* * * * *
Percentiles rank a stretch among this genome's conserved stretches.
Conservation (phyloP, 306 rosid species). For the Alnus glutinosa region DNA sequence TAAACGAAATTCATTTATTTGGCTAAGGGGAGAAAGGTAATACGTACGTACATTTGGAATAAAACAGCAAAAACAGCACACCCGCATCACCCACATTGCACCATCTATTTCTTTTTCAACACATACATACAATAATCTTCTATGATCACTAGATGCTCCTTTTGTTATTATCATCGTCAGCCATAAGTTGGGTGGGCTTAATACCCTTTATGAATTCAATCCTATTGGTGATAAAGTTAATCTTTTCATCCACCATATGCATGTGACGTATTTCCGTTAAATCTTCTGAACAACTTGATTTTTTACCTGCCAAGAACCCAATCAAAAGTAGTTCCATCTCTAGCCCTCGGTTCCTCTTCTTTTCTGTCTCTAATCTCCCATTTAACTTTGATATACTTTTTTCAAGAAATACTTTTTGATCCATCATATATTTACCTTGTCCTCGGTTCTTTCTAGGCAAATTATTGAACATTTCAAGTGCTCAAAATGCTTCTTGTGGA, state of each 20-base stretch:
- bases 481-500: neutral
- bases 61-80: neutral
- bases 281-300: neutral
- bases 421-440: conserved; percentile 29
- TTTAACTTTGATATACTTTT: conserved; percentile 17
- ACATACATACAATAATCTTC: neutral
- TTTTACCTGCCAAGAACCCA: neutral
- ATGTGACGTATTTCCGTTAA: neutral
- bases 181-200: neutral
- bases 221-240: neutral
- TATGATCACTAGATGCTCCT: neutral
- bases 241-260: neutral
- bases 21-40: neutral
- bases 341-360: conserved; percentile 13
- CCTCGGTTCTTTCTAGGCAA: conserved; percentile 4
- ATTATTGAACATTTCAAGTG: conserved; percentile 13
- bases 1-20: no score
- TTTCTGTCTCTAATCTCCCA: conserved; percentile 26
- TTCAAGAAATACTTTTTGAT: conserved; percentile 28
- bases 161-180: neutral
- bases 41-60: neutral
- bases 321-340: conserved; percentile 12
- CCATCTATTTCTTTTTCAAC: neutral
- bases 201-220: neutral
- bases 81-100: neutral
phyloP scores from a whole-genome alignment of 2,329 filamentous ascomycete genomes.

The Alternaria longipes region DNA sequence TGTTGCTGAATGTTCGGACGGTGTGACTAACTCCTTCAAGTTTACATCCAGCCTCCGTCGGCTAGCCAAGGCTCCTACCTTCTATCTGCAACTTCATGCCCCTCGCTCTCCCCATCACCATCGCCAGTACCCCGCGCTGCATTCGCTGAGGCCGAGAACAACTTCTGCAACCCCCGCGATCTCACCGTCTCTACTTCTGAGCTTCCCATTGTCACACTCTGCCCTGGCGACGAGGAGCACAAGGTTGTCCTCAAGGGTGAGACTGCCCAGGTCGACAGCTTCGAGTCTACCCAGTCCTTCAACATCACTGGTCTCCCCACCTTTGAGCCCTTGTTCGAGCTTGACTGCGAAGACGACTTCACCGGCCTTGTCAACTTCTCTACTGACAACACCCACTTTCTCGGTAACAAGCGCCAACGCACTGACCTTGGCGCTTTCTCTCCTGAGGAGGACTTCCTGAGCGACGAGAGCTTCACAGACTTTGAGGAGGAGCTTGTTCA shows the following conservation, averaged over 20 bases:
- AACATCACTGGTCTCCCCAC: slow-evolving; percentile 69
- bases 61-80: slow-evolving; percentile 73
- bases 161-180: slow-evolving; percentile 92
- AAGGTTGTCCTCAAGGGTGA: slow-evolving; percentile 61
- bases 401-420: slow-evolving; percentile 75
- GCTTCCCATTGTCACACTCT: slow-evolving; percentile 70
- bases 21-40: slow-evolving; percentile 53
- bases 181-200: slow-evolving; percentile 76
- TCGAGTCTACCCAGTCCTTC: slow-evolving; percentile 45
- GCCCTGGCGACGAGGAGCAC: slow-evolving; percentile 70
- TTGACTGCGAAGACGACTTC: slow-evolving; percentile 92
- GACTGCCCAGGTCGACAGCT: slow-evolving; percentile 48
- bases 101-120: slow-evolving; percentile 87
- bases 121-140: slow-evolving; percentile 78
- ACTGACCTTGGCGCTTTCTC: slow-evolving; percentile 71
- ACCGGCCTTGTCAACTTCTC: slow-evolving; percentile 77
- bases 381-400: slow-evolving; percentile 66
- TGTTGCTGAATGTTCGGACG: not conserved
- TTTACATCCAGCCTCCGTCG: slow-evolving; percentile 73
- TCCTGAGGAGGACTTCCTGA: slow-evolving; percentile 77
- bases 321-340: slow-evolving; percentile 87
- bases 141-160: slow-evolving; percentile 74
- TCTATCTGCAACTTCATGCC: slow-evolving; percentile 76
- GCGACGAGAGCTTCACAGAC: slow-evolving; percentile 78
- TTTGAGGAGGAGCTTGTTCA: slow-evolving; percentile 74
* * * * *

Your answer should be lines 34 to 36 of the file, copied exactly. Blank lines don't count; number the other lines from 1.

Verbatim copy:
- bases 401-420: slow-evolving; percentile 75
- GCTTCCCATTGTCACACTCT: slow-evolving; percentile 70
- bases 21-40: slow-evolving; percentile 53